Diabetes Self-Management Blog

In honor of American Heart Month, we’d like to highlight a recent study from nurse-researcher Dr. Jean McSweeney of the University of Arkansas for Medical Sciences.

After interviewing hundreds of people who’d survived a heart attack, Dr. McSweeney noticed that 95% of the women she spoke to actually suspected something was wrong in the months leading up to the attack. But the symptoms were often ignored or, if they were brought to the attention of a doctor, were not recognized as being heart-related.

The symptoms ranged from unusual fatigue, shortness of breath, chest pain, and weakness to mood changes, digestive changes, and sleep disturbances. (A full list of the symptoms can be found here.) If you are experiencing any of these symptoms — particularly if they are new, worse, unexplained, or if you have other heart disease risk factors such as diabetes — you should speak with your health-care provider. And if they are severe, you should call 911.

As Dr. McSweeney notes, “Women die sitting at home. Any E.R. would prefer that you come in and not have a heart attack than have a heart attack at home, waiting to see if you get better. We could do a lot to give women longer lives and better-quality lives if we could help them recognize these heart problem signs before the first attack.”

For more information on the symptoms of an impending heart attack in women, read this article on the Web site Heart Sisters

This blog entry was written by Web Editor Diane Fennell.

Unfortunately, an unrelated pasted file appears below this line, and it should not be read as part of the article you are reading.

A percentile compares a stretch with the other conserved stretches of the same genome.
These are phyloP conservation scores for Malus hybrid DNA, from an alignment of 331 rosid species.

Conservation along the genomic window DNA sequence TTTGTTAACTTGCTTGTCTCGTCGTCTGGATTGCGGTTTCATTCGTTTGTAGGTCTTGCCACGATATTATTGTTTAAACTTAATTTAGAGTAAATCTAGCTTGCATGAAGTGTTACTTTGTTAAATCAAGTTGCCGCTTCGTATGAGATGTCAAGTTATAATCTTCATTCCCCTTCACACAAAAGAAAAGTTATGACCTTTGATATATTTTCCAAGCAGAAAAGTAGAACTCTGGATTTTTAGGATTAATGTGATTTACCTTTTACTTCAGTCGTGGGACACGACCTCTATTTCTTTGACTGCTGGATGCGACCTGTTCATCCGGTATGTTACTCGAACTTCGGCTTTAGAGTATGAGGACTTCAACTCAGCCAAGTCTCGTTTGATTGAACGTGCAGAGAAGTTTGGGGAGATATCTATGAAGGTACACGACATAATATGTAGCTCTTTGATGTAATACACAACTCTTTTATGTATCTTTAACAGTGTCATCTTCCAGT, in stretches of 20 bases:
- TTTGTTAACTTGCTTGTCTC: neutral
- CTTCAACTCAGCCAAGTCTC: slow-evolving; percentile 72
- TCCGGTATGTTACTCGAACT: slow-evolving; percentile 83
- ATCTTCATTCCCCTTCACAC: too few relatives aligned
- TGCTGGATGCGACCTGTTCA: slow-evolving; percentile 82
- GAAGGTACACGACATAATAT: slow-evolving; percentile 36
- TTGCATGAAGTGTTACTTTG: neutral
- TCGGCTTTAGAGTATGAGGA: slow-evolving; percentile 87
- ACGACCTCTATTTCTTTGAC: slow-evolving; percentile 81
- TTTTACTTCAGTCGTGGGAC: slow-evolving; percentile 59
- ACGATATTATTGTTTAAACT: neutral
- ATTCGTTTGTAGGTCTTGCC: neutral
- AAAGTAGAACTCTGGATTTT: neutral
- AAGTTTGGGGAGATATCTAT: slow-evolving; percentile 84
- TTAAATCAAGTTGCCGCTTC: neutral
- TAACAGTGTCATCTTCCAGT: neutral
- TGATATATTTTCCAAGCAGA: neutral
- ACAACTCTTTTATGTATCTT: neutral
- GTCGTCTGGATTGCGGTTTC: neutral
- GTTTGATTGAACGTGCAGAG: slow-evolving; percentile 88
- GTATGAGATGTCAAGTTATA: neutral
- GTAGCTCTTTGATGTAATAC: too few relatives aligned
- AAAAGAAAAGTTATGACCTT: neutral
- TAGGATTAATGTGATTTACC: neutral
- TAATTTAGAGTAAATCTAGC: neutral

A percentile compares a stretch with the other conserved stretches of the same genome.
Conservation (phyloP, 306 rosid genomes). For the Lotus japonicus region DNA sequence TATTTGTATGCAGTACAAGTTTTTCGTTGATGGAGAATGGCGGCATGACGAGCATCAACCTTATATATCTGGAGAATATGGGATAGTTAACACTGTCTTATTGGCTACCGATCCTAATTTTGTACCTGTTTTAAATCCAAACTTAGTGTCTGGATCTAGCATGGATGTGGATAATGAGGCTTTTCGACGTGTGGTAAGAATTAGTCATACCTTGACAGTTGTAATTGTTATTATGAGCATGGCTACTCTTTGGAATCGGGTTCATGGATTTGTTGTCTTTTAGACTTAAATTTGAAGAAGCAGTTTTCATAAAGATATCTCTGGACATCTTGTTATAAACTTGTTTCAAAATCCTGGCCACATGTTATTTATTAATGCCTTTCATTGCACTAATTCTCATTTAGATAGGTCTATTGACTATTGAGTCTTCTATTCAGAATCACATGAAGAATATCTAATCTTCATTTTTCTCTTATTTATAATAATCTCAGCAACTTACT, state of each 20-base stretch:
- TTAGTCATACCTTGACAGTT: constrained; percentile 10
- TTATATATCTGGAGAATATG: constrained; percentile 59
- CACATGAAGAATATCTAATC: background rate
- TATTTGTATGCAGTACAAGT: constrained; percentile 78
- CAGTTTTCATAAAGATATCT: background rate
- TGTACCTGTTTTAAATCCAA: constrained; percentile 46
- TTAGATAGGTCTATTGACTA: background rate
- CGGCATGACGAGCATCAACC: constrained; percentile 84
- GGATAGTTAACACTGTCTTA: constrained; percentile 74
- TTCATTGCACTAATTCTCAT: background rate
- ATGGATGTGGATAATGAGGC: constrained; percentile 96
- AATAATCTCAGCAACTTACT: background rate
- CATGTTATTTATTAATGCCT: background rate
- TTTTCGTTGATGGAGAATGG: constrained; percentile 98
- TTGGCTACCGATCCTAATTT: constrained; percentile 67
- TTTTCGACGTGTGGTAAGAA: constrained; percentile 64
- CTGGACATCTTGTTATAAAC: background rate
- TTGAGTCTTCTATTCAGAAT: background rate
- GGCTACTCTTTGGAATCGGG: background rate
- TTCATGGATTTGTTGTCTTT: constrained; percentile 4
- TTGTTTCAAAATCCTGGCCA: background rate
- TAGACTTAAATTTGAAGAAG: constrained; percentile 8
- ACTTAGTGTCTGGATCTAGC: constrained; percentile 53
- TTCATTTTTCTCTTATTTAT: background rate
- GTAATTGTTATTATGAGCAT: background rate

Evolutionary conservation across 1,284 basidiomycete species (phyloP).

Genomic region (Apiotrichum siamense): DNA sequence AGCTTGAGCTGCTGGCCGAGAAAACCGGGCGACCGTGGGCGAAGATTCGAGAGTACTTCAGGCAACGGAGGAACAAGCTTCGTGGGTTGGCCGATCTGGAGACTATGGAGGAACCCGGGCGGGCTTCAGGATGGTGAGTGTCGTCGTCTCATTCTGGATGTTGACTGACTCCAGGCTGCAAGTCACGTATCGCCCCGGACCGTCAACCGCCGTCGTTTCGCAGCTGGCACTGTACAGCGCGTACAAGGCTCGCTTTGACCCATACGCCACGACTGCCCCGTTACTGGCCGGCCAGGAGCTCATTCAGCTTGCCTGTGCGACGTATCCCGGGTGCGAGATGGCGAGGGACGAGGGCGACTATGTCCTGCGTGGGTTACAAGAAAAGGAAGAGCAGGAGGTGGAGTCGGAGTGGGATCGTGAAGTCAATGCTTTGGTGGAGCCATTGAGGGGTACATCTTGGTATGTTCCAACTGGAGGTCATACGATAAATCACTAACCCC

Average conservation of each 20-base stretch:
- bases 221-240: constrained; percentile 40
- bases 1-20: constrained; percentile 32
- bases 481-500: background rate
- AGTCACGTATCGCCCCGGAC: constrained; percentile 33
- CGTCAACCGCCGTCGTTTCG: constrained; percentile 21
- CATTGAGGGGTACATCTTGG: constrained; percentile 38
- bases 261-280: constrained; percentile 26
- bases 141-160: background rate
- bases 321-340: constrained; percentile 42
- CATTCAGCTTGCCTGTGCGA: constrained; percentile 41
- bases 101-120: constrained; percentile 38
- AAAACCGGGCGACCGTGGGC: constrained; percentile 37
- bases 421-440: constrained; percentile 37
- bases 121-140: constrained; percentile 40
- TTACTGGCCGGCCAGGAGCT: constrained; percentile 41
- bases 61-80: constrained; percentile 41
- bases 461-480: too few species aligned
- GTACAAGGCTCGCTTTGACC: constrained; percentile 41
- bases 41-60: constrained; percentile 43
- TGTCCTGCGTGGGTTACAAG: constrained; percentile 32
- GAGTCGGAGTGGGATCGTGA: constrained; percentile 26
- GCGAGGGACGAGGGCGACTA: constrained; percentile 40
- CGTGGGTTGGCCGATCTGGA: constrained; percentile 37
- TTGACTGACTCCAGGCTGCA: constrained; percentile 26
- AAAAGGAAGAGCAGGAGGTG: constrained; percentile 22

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Comments
  1. Thanks for the links to my original blog post on Heart Sisters - http://myheartsisters.org/2012/08/27/prodromal-symtoms-pre-heart-attack/ This was an important study that should remind women to pay attention to early symptoms rather than brushing them off - as we tend to do!
    Regards,
    C.

    Posted by Carolyn Thomas |
  2. Thank you for this. My wife’s family has a history of heart disease, and one message her Doctor has always stressed is that heart attacks in women can look and feel much different from the classic “massive coronary.”

    Posted by Joe |
  3. Yes, strangely I had severe low back pain prior and was really uncomfortable,I new that it would pass - other things were also going on medically chronic diabetes 40 + years other health issues as well.I have always followed appointments for good care over the many years. Good suggestions though to be safe and not be a statistic.
    I had a scheduled appt.at medical group for foot MD - on my way walking to the medical building all of a sudden this horrible horrific chest pressure no pain there but there was pain in left arm and sweating in the neck area - well I continued walking directly to urgent care which was in the same building-thank God my own PCP was on call - nurse looked at me and got me right in and the rest is history.
    Right place- right time.
    Grateful for wonderful care at our HIP medical group in Brooklyn - especially Nicole & Dr. John Ferrero and
    Maimonides Hospital almost 11 years ago with such a happy ending.
    Sincerely, Mrs. Maryann Salvin
    Irvington-on the Hudson, NY

    Posted by Maryann Salvin |
  4. Thanks for the article on heart attacks on women. I use to get irrupting headaches in the back of my head about two years ago. My primary care doctor referred me to a neurologist to get a CAT scan. My neurologist had asked many questions such as how long and often the headaches last. Since he wasn’t sure, he ask his boss [the head doctor]; he asks me the same questions. His final answer, “Your headaches are not severe enough for a scan.” I was outdone by his remarks. Not to offend anyone but some male doctors tend to show bias against female patients when it comes to having a heart attack.

    Posted by Kim K |
  5. My sissy got very ill right before she was having her heart attack—diarrhea, nausea and uncontrollable vomiting… :( The symptoms in women are varied and unpredictable and do not always, if rarely, follow those textbook symptoms we’ve always heard about in men.

    Posted by Terri |

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